After Kyle Chester and Corey Hurley say they received an intimidating note on their door in the middle of the night last week, they say police didn’t show up when they called 911.
Other people — hundreds of them — meanwhile, responded with support.
Chester and Hurley, who live in Clarksburg, say they received a knock and a note on their door on Locust Avenue at about 3 a.m. Thursday that read “TRUMP is our president now! Get out of our neighborhood now F-----S!”
After they posted about it on Facebook, and some media outlets from out of state picked up on the story, they say they received thousands of messages and hundreds of friend requests. They also received support from people they already knew. Chester said his aunt drove from Lexington, Kentucky, on Saturday to be there for him. Neighbors have stopped in to check on them, as well.
But Chester, who moved here from Lexington about five years ago, and Corey Hurley, a lifelong West Virginian, still feel less safe in their own home.
“I appreciated the support,” Chester said. “At the same time, it was chaotic and stressful.”
Chester said police drove through their neighborhood that night after they called, but no one stopped.
“I didn’t think you had to explicitly say we want a police officer to come to my house right now,” he said.
He said police contacted the couple the next day, after the case attracted attention, and asked them to come in to file a report.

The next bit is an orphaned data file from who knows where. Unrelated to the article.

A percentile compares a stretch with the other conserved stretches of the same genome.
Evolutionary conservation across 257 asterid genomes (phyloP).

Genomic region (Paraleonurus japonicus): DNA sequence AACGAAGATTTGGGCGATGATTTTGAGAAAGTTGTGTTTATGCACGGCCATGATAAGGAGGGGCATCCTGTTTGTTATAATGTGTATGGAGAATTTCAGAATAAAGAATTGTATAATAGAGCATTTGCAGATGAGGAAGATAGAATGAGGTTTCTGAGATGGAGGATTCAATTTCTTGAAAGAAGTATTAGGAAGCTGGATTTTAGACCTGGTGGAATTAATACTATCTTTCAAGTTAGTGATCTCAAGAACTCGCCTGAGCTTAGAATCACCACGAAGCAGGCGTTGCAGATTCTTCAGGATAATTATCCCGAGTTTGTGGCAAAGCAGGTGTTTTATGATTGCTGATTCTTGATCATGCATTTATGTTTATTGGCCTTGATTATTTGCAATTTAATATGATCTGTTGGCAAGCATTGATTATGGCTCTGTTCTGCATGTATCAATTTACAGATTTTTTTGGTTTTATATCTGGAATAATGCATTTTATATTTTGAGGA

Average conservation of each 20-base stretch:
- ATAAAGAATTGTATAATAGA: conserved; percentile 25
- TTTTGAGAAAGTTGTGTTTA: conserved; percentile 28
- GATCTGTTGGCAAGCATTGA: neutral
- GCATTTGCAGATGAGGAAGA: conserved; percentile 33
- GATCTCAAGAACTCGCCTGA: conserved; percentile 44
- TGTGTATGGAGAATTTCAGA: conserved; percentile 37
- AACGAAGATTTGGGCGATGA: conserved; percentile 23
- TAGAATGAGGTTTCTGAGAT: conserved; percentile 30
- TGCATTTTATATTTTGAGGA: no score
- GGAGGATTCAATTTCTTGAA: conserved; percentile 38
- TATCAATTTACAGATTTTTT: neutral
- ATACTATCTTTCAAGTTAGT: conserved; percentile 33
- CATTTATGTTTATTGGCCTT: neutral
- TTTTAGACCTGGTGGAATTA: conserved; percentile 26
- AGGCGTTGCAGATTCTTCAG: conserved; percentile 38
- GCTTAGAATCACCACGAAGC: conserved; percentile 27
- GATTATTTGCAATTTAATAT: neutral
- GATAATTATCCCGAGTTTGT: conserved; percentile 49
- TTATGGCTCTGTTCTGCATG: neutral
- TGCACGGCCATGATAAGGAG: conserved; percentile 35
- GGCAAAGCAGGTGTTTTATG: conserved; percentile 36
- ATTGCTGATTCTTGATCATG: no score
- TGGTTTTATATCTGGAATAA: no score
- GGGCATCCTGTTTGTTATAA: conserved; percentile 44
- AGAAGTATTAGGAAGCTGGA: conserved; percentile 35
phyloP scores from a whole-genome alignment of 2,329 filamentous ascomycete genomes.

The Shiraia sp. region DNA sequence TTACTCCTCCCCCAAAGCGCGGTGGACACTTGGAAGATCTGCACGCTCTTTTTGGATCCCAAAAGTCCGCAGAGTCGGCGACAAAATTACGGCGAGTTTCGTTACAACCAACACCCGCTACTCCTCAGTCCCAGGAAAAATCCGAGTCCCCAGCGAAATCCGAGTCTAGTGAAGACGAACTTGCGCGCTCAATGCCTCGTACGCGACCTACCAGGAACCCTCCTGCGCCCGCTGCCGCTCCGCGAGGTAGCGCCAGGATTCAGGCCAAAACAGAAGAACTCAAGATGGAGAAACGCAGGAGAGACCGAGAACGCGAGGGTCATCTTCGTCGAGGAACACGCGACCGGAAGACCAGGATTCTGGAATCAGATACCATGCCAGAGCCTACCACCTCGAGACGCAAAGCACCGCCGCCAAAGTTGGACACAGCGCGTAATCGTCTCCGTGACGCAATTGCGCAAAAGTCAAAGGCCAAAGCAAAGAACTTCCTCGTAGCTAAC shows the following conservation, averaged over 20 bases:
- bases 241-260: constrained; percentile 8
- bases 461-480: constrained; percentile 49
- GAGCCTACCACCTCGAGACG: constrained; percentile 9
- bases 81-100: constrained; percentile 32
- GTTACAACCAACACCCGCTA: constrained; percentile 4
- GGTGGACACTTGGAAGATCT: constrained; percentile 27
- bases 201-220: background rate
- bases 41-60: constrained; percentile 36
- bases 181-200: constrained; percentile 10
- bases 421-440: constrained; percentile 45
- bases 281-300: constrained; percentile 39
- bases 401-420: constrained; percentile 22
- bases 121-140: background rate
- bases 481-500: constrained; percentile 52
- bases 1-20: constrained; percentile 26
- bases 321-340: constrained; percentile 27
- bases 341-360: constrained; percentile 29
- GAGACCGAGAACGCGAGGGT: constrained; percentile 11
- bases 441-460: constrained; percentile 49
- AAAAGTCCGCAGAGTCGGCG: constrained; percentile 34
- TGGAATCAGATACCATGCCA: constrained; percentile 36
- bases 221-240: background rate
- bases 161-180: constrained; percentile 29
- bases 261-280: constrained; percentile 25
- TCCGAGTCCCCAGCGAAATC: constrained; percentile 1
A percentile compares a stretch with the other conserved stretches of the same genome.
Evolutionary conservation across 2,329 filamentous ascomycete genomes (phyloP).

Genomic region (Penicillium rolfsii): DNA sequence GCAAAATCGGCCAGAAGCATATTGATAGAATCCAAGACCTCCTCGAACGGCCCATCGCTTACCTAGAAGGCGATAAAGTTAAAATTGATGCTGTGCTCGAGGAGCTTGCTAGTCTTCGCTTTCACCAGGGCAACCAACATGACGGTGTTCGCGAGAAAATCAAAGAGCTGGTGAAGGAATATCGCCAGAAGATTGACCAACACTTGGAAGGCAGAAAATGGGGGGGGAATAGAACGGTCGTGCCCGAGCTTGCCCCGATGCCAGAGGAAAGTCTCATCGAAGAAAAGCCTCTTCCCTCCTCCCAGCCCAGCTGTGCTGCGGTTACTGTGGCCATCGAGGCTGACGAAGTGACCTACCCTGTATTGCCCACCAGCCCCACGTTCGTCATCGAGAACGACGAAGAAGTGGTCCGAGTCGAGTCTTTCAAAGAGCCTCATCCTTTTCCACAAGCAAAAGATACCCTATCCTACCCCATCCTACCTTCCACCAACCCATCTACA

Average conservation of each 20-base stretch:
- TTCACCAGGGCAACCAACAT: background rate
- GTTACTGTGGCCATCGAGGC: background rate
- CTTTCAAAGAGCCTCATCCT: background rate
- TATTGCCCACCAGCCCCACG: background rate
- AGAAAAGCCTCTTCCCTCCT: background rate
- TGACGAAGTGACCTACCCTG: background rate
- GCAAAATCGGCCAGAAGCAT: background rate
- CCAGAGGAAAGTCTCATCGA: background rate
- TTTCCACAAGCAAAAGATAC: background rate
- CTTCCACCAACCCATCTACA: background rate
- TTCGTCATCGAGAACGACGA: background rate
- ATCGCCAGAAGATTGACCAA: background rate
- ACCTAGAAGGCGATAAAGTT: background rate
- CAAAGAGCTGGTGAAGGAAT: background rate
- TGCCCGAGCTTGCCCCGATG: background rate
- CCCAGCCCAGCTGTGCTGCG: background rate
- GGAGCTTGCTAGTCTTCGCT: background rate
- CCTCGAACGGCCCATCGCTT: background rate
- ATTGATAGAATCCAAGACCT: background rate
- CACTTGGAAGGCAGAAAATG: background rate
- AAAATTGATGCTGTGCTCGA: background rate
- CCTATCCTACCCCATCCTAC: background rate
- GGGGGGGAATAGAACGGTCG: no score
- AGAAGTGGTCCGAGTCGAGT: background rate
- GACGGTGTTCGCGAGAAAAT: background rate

Chief Robbie Hilliard of the Clarksburg Police Department said that the couple did not want a report filed, and had only requested extra patrols.
He said nothing indicated to him that the incident could have been a hoax, noted several times that it could have been “kids,” and said that they have no suspects.
In an interview with Gay Star News last week, Chester said homophobia was “terrible” in West Virginia.
He walked that back a bit Monday, saying that West Virginia is a mostly accepting place.
“I think I was just angry at the time of that interview,” he said.
But he said homophobia is still something he and Hurley regularly experience — whether it’s a slur as they walk down the street, or someone muttering under their breath.
“We don’t have big, pointy ears and a tail like some people seem to think,” he said. “We’re just normal people. We wake up and go to work every day just like everyone else.”
They worry Donald Trump’s presidential victory has emboldened people who hold those views, although they say it’s not that Trump created those people. As of the end of last week, the Southern Poverty Law Center had received reports of more than 200 acts of hateful intimidation and harassment across the nation.
Chester noted that Trump has given reporters varying views on same-sex marriage. Trump recently said that same-sex marriage was a “settled” issue, although during his campaign he said he would consider appointing Supreme Court justices who would overturn Obergefell v. Hodges.
“They just suddenly feel this sense of power and supremacy,” Chester said. “They feel like they can target other people.”
The couple say they went through shock, then fear, then anger.
“Then we decided we had to do something about it,” Chester said.
Chester said Patrick Folio, of the LGBT rights group Fairness West Virginia, reached out to them about collaborating on a public education effort after their post went viral.
Education, Chester said, is the best way to combat homophobic sentiment, and promote tolerance toward all.
“We had to find something positive about this,” he said.